War on drugs more challenging as other countries loosen stance: Shanmugam

Minister for Law K. Shanmugam (far right) speaking to hosts The Flying Dutchman and Angelique Teo on OneFM 91.3's The Big Show on July 20, 2022. ST PHOTO: KUA CHEE SIONG

SINGAPORE - Singapore's fight against drugs is made more challenging each time countries in the region loosen their drug laws, said Law and Home Affairs Minister K. Shanmugam on Wednesday (July 20).

Fortunately, public support for the Republic's zero-tolerance stance remains high, and the Government will continue to get across the serious ramifications that societies face when they fail to keep drugs under control, he added.

Speaking on OneFM 91.3's The Big Show, he said: "It really is incumbent upon us to present the choices in very vivid terms and persuade our people, including young people, that we have to make the right choices for them and for society."

Cannabis has been legalised in countries such as Canada, Uruguay and certain states in the United States.

Malaysia allowed cannabis use for medicinal purposes last year, and it was reported last month that Indonesian lawmakers will discuss a plan to take a similar approach. Also in June, Thailand delisted cannabis from its narcotics list, though the public smoking of marijuana remains illegal.

Mr Shanmugam said one of the key problems that countries in the region face is an inability to enforce laws given that too many of their people are into drugs, but that is not the case in Singapore.

While the Republic's correction system has been remodelled to help drug abusers kick the habit rather than treat them as criminals, its laws remain very strict against people who produce and traffic drugs, he added.

"The masterminds are clever enough not to come into Singapore because they know that unlike some of the other countries in the region and elsewhere in the world, in Singapore, there is no safe haven."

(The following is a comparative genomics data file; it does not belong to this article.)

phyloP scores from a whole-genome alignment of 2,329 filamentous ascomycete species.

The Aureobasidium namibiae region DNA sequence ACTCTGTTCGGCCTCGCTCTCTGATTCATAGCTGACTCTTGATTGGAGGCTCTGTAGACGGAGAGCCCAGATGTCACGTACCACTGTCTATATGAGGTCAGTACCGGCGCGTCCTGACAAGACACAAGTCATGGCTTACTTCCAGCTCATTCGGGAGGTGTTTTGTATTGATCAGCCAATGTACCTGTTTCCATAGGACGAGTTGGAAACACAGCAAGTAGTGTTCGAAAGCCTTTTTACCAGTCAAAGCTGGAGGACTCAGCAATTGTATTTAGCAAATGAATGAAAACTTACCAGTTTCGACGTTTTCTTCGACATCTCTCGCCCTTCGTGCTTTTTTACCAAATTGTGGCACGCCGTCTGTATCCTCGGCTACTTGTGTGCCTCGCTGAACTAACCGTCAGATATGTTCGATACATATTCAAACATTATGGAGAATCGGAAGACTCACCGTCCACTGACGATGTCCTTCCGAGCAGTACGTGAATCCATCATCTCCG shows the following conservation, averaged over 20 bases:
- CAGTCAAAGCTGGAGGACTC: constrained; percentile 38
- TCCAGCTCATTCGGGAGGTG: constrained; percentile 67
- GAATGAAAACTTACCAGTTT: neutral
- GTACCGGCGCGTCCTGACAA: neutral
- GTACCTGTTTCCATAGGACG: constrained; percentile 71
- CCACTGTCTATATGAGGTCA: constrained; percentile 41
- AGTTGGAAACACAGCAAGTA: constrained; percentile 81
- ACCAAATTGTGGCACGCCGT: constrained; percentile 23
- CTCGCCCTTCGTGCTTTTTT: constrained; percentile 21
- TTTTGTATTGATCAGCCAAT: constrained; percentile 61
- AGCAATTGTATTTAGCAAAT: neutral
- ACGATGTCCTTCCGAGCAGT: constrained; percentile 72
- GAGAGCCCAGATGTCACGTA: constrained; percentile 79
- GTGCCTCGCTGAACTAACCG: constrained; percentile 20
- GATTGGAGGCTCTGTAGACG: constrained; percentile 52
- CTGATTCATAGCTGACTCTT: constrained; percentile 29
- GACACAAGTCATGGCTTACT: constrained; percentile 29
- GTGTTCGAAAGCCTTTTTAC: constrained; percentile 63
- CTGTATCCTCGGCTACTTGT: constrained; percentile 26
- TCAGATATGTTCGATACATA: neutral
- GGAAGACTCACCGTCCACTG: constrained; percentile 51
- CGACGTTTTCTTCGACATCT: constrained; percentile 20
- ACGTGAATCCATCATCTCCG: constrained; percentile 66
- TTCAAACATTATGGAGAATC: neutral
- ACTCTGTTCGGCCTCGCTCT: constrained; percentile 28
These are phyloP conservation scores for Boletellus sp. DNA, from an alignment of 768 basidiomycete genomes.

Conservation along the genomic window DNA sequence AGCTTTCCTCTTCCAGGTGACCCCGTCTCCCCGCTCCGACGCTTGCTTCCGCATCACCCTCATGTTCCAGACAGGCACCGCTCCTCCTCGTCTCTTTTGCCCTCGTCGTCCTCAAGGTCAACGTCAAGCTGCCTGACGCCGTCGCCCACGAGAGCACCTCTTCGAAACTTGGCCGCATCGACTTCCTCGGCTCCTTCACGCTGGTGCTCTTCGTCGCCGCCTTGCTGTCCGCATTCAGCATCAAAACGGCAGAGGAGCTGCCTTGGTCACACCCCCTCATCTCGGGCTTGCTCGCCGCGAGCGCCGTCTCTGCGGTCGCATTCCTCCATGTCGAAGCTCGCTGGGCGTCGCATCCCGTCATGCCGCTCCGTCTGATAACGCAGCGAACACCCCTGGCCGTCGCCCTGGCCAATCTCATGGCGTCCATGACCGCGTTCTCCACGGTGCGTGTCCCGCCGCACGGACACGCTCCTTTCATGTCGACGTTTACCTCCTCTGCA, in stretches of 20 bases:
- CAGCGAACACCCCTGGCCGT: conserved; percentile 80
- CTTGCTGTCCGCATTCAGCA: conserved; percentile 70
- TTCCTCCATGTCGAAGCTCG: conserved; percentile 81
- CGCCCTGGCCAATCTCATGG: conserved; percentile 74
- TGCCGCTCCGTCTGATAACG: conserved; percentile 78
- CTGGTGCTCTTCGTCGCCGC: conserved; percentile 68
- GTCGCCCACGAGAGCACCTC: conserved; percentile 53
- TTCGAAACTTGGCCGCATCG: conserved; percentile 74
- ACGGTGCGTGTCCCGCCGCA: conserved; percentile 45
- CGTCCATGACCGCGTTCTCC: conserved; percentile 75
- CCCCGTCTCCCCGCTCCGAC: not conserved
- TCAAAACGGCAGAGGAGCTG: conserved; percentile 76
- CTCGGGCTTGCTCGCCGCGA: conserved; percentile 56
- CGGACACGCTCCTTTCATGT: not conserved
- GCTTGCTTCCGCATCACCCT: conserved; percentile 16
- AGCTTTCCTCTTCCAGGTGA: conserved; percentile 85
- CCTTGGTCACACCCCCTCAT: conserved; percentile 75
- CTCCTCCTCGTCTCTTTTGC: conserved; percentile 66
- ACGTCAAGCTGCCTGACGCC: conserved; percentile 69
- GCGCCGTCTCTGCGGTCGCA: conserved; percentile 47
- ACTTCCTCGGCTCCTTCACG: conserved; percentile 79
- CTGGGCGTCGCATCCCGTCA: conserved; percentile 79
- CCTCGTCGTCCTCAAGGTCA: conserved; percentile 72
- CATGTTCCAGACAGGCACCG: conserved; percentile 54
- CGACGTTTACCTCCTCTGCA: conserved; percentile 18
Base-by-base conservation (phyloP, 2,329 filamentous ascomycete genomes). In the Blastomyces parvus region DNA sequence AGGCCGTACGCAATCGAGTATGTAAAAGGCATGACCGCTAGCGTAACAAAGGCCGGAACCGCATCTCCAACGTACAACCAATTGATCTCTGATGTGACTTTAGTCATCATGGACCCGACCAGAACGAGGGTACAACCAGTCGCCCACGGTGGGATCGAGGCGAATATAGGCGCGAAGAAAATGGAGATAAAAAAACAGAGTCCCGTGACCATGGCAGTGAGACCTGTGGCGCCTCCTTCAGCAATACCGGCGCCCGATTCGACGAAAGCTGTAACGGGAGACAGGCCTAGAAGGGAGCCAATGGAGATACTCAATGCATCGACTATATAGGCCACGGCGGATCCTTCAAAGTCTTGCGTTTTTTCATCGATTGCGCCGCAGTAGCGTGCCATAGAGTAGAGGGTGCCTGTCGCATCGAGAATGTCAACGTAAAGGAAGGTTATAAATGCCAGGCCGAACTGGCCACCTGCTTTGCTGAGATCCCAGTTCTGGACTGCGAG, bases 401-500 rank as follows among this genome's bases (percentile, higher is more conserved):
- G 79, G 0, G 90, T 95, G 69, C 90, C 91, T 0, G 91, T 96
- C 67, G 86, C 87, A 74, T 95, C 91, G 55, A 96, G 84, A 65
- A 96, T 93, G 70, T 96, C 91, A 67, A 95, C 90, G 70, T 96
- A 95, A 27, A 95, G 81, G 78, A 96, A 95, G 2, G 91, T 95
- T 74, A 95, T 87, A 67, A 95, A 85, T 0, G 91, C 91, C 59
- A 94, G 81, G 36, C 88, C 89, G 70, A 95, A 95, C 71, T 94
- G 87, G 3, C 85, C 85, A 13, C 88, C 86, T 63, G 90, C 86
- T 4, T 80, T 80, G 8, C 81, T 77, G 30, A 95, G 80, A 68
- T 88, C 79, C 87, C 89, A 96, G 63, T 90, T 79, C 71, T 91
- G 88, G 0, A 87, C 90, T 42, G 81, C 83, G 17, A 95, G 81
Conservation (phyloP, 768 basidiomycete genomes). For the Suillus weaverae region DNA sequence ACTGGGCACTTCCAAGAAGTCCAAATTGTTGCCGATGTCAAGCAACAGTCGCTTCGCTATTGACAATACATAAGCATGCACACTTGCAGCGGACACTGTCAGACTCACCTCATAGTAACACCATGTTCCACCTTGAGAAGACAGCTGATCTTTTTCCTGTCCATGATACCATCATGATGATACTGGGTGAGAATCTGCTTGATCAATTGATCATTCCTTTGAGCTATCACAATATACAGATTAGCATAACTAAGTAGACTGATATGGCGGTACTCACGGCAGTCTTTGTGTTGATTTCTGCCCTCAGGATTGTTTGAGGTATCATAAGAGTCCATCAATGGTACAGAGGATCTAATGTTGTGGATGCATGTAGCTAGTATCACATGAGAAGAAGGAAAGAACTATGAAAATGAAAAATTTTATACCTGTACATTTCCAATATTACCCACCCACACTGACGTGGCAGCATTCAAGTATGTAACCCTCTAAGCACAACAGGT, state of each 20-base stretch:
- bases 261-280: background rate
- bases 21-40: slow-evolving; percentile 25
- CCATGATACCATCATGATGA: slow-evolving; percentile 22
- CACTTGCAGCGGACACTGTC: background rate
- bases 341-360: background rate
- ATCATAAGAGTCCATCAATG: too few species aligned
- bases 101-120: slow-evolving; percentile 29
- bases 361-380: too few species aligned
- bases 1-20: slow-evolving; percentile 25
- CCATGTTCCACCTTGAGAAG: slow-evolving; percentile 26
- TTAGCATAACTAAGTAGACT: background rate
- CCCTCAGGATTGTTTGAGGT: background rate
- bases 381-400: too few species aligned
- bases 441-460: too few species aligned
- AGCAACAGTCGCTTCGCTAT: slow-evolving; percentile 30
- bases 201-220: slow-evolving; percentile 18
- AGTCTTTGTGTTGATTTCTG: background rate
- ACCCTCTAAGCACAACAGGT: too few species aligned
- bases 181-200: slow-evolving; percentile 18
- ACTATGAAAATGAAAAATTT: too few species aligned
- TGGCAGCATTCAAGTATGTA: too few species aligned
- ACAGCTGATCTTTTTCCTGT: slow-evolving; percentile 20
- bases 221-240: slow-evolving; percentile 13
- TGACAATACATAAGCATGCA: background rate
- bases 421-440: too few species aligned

He added: "When we catch them, they face the death penalty."

This has substantially reduced the amount of drugs flowing into Singapore, said Mr Shanmugam.

He cited a survey by the Ministry of Home Affairs on people from places in the region where most arrested drug traffickers here are from. It found that about 83 per cent said the death penalty made people not want to traffic substantial amounts of drugs in Singapore, while 69 per cent said the death penalty was more effective than life imprisonment in deterring people from committing serious crimes.

Mr Shanmugam was also asked if the loosening of the drug stance by neighbouring countries could prompt youth here to want the same thing.

A survey by the National Council Against Drug Abuse (NCADA) in 2020 found that support among youth aged 18 to 30 for Singapore's zero-tolerance approach to drugs was 82.5 per cent, lower than the 88.3 per cent for those above the age of 30.

The minister said there will always be a group of people who might want Singapore to go in that direction.

"Each time our neighbours do something like that, it increases the challenge that we have," he said.

On the NCADA survey, he said the results are a little worrying. But taken in context, more than eight in 10 youth here support Singapore's approach.

This is also why the Government will continue to raise awareness on the damage drugs have done to other countries and the impact on the next generation, Mr Shanmugam added.

"You get places, first-world cities where you have entire neighbourhoods that are slums and the young kids are growing up - bright young kids - but what choices do they have (when) faced with drugs, dealing in drugs, needles and otherwise?" he asked.

"If we bring this across to people, I think they will understand better."

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